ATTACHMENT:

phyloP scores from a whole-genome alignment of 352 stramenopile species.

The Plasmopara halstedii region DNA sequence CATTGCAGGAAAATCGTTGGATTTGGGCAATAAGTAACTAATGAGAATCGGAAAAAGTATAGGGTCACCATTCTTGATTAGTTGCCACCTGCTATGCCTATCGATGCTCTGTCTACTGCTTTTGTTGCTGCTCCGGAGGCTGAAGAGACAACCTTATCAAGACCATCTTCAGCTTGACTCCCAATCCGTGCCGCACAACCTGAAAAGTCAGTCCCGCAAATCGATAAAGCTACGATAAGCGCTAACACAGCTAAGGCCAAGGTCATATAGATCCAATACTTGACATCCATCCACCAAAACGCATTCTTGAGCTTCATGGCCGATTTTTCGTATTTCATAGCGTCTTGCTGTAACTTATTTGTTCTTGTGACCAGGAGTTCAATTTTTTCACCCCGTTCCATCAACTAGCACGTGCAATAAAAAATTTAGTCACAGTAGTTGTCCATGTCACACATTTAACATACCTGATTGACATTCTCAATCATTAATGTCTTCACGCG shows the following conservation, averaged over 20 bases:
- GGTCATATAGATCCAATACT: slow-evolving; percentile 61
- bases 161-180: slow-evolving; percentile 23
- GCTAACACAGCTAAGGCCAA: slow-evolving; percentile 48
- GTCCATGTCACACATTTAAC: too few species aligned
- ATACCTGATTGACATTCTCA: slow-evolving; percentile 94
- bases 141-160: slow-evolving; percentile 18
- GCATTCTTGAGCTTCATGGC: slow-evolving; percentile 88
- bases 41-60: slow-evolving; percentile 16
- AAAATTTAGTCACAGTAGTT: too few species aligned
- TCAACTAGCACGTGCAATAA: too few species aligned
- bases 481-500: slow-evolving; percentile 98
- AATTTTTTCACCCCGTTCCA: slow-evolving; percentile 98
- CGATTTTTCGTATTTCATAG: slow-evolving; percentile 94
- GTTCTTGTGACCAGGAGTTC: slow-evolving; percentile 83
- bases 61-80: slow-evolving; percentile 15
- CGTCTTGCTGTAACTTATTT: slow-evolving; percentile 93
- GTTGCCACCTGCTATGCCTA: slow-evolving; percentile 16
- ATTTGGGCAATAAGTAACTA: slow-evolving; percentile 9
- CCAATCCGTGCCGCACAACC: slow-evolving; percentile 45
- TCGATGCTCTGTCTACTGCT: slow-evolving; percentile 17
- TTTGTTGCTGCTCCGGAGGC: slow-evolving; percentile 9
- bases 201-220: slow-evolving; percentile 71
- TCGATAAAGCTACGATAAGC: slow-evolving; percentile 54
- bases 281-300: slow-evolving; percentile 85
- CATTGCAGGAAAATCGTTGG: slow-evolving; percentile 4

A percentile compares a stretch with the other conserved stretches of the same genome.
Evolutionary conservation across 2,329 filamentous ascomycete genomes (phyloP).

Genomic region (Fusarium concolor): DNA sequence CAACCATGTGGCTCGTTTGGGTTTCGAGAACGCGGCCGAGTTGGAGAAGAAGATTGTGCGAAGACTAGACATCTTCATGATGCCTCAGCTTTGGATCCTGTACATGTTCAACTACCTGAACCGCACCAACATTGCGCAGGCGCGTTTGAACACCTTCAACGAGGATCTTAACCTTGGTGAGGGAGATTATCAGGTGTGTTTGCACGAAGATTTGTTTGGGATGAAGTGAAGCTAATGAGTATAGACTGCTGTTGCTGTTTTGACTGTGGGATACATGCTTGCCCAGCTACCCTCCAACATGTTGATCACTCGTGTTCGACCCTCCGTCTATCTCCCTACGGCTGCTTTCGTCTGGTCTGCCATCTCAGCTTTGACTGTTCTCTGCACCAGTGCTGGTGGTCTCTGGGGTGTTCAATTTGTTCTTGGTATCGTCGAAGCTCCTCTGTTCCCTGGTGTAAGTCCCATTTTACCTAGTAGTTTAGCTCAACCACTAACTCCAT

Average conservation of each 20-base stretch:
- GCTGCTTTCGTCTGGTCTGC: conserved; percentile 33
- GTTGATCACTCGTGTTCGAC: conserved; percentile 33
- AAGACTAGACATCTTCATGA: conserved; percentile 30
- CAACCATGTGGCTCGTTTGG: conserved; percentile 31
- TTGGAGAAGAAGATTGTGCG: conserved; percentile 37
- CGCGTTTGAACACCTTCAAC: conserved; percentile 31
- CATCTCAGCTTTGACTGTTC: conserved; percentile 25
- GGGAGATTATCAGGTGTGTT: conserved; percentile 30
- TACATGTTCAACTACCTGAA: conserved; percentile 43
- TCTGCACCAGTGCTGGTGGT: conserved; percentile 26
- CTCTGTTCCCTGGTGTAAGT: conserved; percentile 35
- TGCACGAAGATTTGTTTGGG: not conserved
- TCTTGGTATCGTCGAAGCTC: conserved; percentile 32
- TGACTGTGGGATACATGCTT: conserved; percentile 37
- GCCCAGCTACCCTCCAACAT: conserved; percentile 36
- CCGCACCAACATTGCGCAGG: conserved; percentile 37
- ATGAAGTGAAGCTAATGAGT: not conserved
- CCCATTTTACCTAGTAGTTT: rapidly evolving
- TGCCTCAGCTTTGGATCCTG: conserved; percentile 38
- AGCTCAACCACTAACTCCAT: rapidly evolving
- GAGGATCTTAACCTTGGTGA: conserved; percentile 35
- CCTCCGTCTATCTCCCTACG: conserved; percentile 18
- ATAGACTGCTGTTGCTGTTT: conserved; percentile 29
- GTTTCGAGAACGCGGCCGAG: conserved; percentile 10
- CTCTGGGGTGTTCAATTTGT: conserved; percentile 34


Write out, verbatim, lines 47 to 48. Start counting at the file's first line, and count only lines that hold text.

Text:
- CCGCACCAACATTGCGCAGG: conserved; percentile 37
- ATGAAGTGAAGCTAATGAGT: not conserved